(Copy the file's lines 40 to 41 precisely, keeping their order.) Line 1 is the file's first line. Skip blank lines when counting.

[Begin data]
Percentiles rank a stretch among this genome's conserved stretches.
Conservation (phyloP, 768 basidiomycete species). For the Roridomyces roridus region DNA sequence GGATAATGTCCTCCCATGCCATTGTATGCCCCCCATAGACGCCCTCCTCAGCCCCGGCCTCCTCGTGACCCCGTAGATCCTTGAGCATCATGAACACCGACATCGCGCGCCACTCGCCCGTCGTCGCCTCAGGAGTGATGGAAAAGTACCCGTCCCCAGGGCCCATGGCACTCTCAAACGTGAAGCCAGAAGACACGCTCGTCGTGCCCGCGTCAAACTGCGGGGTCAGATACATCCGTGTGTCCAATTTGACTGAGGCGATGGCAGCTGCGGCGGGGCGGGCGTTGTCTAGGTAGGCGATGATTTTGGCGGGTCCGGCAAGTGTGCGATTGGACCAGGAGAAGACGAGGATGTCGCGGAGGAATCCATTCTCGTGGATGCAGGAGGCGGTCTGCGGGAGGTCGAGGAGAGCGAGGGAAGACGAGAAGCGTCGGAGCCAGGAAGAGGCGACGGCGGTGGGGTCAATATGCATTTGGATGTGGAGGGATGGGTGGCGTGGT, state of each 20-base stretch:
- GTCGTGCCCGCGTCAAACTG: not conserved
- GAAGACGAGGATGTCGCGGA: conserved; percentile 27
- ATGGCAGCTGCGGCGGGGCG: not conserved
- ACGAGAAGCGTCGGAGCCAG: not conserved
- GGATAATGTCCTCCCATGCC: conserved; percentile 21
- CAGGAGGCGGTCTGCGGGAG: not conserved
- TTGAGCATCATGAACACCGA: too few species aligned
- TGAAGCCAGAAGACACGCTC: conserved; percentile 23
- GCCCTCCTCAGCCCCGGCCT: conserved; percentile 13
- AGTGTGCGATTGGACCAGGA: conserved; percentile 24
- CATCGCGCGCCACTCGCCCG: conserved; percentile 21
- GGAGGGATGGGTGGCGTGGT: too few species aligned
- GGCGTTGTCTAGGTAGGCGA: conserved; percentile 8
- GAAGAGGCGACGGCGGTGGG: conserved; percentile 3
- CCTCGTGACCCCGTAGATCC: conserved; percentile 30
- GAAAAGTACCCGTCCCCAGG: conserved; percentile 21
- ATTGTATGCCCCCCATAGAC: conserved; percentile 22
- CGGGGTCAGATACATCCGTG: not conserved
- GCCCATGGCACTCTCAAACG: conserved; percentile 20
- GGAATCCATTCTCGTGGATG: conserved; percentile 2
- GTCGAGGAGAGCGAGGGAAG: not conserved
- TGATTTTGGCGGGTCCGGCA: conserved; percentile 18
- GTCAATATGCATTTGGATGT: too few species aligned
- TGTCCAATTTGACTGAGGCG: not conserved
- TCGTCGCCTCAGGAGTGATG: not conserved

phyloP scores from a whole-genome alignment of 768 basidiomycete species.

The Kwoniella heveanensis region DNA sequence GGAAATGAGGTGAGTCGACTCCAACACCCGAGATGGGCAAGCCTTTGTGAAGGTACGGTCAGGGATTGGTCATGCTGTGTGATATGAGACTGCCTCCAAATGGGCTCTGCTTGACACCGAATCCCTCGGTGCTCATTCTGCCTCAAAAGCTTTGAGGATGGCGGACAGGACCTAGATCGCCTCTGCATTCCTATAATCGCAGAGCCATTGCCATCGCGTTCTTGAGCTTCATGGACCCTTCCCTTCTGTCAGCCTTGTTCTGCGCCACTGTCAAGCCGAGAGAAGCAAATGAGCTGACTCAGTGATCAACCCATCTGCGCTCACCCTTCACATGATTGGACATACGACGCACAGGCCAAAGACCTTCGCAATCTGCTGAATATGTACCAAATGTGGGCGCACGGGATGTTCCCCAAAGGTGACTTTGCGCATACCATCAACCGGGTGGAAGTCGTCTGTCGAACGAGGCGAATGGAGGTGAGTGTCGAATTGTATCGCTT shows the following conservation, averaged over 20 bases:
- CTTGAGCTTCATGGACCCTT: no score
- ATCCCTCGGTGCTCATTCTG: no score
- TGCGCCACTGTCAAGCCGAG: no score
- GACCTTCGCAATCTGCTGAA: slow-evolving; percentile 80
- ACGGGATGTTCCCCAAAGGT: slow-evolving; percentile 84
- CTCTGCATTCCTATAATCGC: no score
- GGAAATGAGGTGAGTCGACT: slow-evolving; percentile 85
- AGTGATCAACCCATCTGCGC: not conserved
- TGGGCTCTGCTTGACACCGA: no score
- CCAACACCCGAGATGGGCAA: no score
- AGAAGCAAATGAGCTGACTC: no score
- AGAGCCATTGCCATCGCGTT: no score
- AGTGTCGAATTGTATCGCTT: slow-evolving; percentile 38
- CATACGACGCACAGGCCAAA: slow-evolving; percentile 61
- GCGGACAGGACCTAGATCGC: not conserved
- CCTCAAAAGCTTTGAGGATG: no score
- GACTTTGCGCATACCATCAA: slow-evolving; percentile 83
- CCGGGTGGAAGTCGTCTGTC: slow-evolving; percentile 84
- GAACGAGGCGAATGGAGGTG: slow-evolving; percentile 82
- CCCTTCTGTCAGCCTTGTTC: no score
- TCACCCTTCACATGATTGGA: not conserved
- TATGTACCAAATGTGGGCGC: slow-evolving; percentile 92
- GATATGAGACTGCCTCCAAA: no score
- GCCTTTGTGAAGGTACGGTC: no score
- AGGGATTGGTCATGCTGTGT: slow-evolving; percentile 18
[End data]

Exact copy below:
- AGAAGCAAATGAGCTGACTC: no score
- AGAGCCATTGCCATCGCGTT: no score